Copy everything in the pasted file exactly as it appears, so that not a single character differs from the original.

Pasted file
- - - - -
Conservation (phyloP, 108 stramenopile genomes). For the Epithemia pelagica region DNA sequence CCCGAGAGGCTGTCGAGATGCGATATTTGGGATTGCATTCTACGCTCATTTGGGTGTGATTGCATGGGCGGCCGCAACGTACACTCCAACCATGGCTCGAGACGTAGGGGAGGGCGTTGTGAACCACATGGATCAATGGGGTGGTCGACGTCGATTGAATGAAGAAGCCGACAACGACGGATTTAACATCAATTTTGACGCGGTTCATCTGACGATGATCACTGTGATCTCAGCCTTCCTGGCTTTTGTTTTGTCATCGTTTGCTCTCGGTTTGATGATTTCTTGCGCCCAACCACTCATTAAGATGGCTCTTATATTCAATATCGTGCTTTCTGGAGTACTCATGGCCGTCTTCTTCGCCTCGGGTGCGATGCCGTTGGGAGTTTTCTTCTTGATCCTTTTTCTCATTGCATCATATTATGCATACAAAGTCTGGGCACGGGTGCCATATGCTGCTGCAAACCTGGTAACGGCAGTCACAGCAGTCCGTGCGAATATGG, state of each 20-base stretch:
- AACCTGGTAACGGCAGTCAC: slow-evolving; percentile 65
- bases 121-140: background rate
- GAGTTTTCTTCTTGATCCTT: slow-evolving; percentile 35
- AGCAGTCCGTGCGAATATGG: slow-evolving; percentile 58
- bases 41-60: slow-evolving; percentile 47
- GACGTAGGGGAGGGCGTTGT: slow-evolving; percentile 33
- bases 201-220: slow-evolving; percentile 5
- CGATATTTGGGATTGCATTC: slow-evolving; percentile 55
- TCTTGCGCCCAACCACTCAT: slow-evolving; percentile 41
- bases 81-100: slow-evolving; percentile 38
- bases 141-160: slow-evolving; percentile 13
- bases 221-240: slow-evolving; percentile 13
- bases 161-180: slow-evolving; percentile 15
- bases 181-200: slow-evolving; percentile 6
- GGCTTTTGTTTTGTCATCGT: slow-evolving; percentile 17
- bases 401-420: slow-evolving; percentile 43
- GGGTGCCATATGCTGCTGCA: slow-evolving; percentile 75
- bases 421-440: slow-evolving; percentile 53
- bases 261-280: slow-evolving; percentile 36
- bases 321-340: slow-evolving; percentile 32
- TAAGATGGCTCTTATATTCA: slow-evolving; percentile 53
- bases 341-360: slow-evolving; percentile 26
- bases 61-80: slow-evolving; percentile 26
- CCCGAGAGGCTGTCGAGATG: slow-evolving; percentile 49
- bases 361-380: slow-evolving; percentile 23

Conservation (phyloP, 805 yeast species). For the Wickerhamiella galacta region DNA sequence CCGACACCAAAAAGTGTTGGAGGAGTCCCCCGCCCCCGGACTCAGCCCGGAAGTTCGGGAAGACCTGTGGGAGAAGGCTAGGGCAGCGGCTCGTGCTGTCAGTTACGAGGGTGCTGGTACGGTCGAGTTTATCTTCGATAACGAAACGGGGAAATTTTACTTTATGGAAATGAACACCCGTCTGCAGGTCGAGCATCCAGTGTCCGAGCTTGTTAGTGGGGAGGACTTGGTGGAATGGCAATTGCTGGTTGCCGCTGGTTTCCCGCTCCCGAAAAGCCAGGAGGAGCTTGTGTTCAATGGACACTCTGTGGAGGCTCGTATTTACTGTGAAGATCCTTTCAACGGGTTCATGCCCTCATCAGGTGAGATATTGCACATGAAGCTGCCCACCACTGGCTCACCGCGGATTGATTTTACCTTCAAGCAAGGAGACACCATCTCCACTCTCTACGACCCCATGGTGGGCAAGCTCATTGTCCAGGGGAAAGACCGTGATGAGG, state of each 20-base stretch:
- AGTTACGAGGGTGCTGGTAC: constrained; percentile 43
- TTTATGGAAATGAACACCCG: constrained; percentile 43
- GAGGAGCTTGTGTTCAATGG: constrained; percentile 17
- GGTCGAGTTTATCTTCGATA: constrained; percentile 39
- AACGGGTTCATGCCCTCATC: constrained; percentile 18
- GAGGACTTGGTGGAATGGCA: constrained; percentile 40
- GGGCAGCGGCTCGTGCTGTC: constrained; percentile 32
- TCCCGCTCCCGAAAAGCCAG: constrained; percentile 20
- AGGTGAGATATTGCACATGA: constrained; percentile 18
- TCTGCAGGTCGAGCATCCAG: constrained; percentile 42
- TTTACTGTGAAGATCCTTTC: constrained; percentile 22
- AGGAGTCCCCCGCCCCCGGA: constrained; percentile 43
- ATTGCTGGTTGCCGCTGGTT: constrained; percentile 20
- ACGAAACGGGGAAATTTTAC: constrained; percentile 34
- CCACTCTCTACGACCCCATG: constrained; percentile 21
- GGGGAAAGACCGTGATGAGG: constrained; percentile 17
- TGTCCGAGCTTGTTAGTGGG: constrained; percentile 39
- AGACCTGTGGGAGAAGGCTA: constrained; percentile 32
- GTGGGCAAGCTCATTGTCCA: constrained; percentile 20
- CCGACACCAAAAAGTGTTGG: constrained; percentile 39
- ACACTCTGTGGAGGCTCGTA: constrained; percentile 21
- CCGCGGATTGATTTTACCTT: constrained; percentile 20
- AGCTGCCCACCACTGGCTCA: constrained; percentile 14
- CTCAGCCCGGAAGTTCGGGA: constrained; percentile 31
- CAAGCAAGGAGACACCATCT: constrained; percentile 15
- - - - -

Conservation (phyloP, 108 stramenopile genomes). For the Epithemia pelagica region DNA sequence CCCGAGAGGCTGTCGAGATGCGATATTTGGGATTGCATTCTACGCTCATTTGGGTGTGATTGCATGGGCGGCCGCAACGTACACTCCAACCATGGCTCGAGACGTAGGGGAGGGCGTTGTGAACCACATGGATCAATGGGGTGGTCGACGTCGATTGAATGAAGAAGCCGACAACGACGGATTTAACATCAATTTTGACGCGGTTCATCTGACGATGATCACTGTGATCTCAGCCTTCCTGGCTTTTGTTTTGTCATCGTTTGCTCTCGGTTTGATGATTTCTTGCGCCCAACCACTCATTAAGATGGCTCTTATATTCAATATCGTGCTTTCTGGAGTACTCATGGCCGTCTTCTTCGCCTCGGGTGCGATGCCGTTGGGAGTTTTCTTCTTGATCCTTTTTCTCATTGCATCATATTATGCATACAAAGTCTGGGCACGGGTGCCATATGCTGCTGCAAACCTGGTAACGGCAGTCACAGCAGTCCGTGCGAATATGG, state of each 20-base stretch:
- AACCTGGTAACGGCAGTCAC: slow-evolving; percentile 65
- bases 121-140: background rate
- GAGTTTTCTTCTTGATCCTT: slow-evolving; percentile 35
- AGCAGTCCGTGCGAATATGG: slow-evolving; percentile 58
- bases 41-60: slow-evolving; percentile 47
- GACGTAGGGGAGGGCGTTGT: slow-evolving; percentile 33
- bases 201-220: slow-evolving; percentile 5
- CGATATTTGGGATTGCATTC: slow-evolving; percentile 55
- TCTTGCGCCCAACCACTCAT: slow-evolving; percentile 41
- bases 81-100: slow-evolving; percentile 38
- bases 141-160: slow-evolving; percentile 13
- bases 221-240: slow-evolving; percentile 13
- bases 161-180: slow-evolving; percentile 15
- bases 181-200: slow-evolving; percentile 6
- GGCTTTTGTTTTGTCATCGT: slow-evolving; percentile 17
- bases 401-420: slow-evolving; percentile 43
- GGGTGCCATATGCTGCTGCA: slow-evolving; percentile 75
- bases 421-440: slow-evolving; percentile 53
- bases 261-280: slow-evolving; percentile 36
- bases 321-340: slow-evolving; percentile 32
- TAAGATGGCTCTTATATTCA: slow-evolving; percentile 53
- bases 341-360: slow-evolving; percentile 26
- bases 61-80: slow-evolving; percentile 26
- CCCGAGAGGCTGTCGAGATG: slow-evolving; percentile 49
- bases 361-380: slow-evolving; percentile 23

Conservation (phyloP, 805 yeast species). For the Wickerhamiella galacta region DNA sequence CCGACACCAAAAAGTGTTGGAGGAGTCCCCCGCCCCCGGACTCAGCCCGGAAGTTCGGGAAGACCTGTGGGAGAAGGCTAGGGCAGCGGCTCGTGCTGTCAGTTACGAGGGTGCTGGTACGGTCGAGTTTATCTTCGATAACGAAACGGGGAAATTTTACTTTATGGAAATGAACACCCGTCTGCAGGTCGAGCATCCAGTGTCCGAGCTTGTTAGTGGGGAGGACTTGGTGGAATGGCAATTGCTGGTTGCCGCTGGTTTCCCGCTCCCGAAAAGCCAGGAGGAGCTTGTGTTCAATGGACACTCTGTGGAGGCTCGTATTTACTGTGAAGATCCTTTCAACGGGTTCATGCCCTCATCAGGTGAGATATTGCACATGAAGCTGCCCACCACTGGCTCACCGCGGATTGATTTTACCTTCAAGCAAGGAGACACCATCTCCACTCTCTACGACCCCATGGTGGGCAAGCTCATTGTCCAGGGGAAAGACCGTGATGAGG, state of each 20-base stretch:
- AGTTACGAGGGTGCTGGTAC: constrained; percentile 43
- TTTATGGAAATGAACACCCG: constrained; percentile 43
- GAGGAGCTTGTGTTCAATGG: constrained; percentile 17
- GGTCGAGTTTATCTTCGATA: constrained; percentile 39
- AACGGGTTCATGCCCTCATC: constrained; percentile 18
- GAGGACTTGGTGGAATGGCA: constrained; percentile 40
- GGGCAGCGGCTCGTGCTGTC: constrained; percentile 32
- TCCCGCTCCCGAAAAGCCAG: constrained; percentile 20
- AGGTGAGATATTGCACATGA: constrained; percentile 18
- TCTGCAGGTCGAGCATCCAG: constrained; percentile 42
- TTTACTGTGAAGATCCTTTC: constrained; percentile 22
- AGGAGTCCCCCGCCCCCGGA: constrained; percentile 43
- ATTGCTGGTTGCCGCTGGTT: constrained; percentile 20
- ACGAAACGGGGAAATTTTAC: constrained; percentile 34
- CCACTCTCTACGACCCCATG: constrained; percentile 21
- GGGGAAAGACCGTGATGAGG: constrained; percentile 17
- TGTCCGAGCTTGTTAGTGGG: constrained; percentile 39
- AGACCTGTGGGAGAAGGCTA: constrained; percentile 32
- GTGGGCAAGCTCATTGTCCA: constrained; percentile 20
- CCGACACCAAAAAGTGTTGG: constrained; percentile 39
- ACACTCTGTGGAGGCTCGTA: constrained; percentile 21
- CCGCGGATTGATTTTACCTT: constrained; percentile 20
- AGCTGCCCACCACTGGCTCA: constrained; percentile 14
- CTCAGCCCGGAAGTTCGGGA: constrained; percentile 31
- CAAGCAAGGAGACACCATCT: constrained; percentile 15